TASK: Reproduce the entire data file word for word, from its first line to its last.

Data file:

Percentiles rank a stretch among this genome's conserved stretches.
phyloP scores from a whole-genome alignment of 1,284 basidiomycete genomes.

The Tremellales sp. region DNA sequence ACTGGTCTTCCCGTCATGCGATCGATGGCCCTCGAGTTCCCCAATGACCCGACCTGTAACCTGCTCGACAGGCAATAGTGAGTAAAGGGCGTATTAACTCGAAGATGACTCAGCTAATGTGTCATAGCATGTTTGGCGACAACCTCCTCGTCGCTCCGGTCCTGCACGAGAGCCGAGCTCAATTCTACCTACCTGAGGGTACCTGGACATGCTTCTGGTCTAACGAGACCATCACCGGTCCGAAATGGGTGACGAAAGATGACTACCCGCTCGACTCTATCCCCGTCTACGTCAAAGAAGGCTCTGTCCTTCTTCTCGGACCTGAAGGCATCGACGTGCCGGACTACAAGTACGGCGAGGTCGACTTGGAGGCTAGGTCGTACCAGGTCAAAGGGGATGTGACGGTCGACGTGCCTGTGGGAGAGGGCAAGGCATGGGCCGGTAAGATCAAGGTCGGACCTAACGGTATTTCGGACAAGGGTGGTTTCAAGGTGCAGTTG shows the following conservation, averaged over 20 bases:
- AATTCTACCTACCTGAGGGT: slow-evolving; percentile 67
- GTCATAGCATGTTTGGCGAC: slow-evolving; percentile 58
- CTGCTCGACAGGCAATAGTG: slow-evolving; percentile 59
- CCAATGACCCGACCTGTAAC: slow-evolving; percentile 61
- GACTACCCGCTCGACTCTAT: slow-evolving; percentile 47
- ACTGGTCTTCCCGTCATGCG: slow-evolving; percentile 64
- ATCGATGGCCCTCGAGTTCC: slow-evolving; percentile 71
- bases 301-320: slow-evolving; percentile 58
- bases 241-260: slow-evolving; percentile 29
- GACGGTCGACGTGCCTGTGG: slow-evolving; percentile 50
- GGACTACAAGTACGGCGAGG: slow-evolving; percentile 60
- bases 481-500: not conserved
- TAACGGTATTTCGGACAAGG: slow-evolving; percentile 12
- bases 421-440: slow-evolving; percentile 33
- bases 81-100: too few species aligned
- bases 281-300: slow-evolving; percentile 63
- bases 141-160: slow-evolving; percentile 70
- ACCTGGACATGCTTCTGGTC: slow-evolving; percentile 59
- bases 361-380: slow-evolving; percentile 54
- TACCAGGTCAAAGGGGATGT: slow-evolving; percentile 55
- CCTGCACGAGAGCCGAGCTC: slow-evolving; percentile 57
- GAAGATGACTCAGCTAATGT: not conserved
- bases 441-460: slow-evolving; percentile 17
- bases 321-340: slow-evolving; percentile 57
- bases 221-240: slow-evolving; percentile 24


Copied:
Percentiles rank a stretch among this genome's conserved stretches.
phyloP scores from a whole-genome alignment of 1,284 basidiomycete genomes.

The Tremellales sp. region DNA sequence ACTGGTCTTCCCGTCATGCGATCGATGGCCCTCGAGTTCCCCAATGACCCGACCTGTAACCTGCTCGACAGGCAATAGTGAGTAAAGGGCGTATTAACTCGAAGATGACTCAGCTAATGTGTCATAGCATGTTTGGCGACAACCTCCTCGTCGCTCCGGTCCTGCACGAGAGCCGAGCTCAATTCTACCTACCTGAGGGTACCTGGACATGCTTCTGGTCTAACGAGACCATCACCGGTCCGAAATGGGTGACGAAAGATGACTACCCGCTCGACTCTATCCCCGTCTACGTCAAAGAAGGCTCTGTCCTTCTTCTCGGACCTGAAGGCATCGACGTGCCGGACTACAAGTACGGCGAGGTCGACTTGGAGGCTAGGTCGTACCAGGTCAAAGGGGATGTGACGGTCGACGTGCCTGTGGGAGAGGGCAAGGCATGGGCCGGTAAGATCAAGGTCGGACCTAACGGTATTTCGGACAAGGGTGGTTTCAAGGTGCAGTTG shows the following conservation, averaged over 20 bases:
- AATTCTACCTACCTGAGGGT: slow-evolving; percentile 67
- GTCATAGCATGTTTGGCGAC: slow-evolving; percentile 58
- CTGCTCGACAGGCAATAGTG: slow-evolving; percentile 59
- CCAATGACCCGACCTGTAAC: slow-evolving; percentile 61
- GACTACCCGCTCGACTCTAT: slow-evolving; percentile 47
- ACTGGTCTTCCCGTCATGCG: slow-evolving; percentile 64
- ATCGATGGCCCTCGAGTTCC: slow-evolving; percentile 71
- bases 301-320: slow-evolving; percentile 58
- bases 241-260: slow-evolving; percentile 29
- GACGGTCGACGTGCCTGTGG: slow-evolving; percentile 50
- GGACTACAAGTACGGCGAGG: slow-evolving; percentile 60
- bases 481-500: not conserved
- TAACGGTATTTCGGACAAGG: slow-evolving; percentile 12
- bases 421-440: slow-evolving; percentile 33
- bases 81-100: too few species aligned
- bases 281-300: slow-evolving; percentile 63
- bases 141-160: slow-evolving; percentile 70
- ACCTGGACATGCTTCTGGTC: slow-evolving; percentile 59
- bases 361-380: slow-evolving; percentile 54
- TACCAGGTCAAAGGGGATGT: slow-evolving; percentile 55
- CCTGCACGAGAGCCGAGCTC: slow-evolving; percentile 57
- GAAGATGACTCAGCTAATGT: not conserved
- bases 441-460: slow-evolving; percentile 17
- bases 321-340: slow-evolving; percentile 57
- bases 221-240: slow-evolving; percentile 24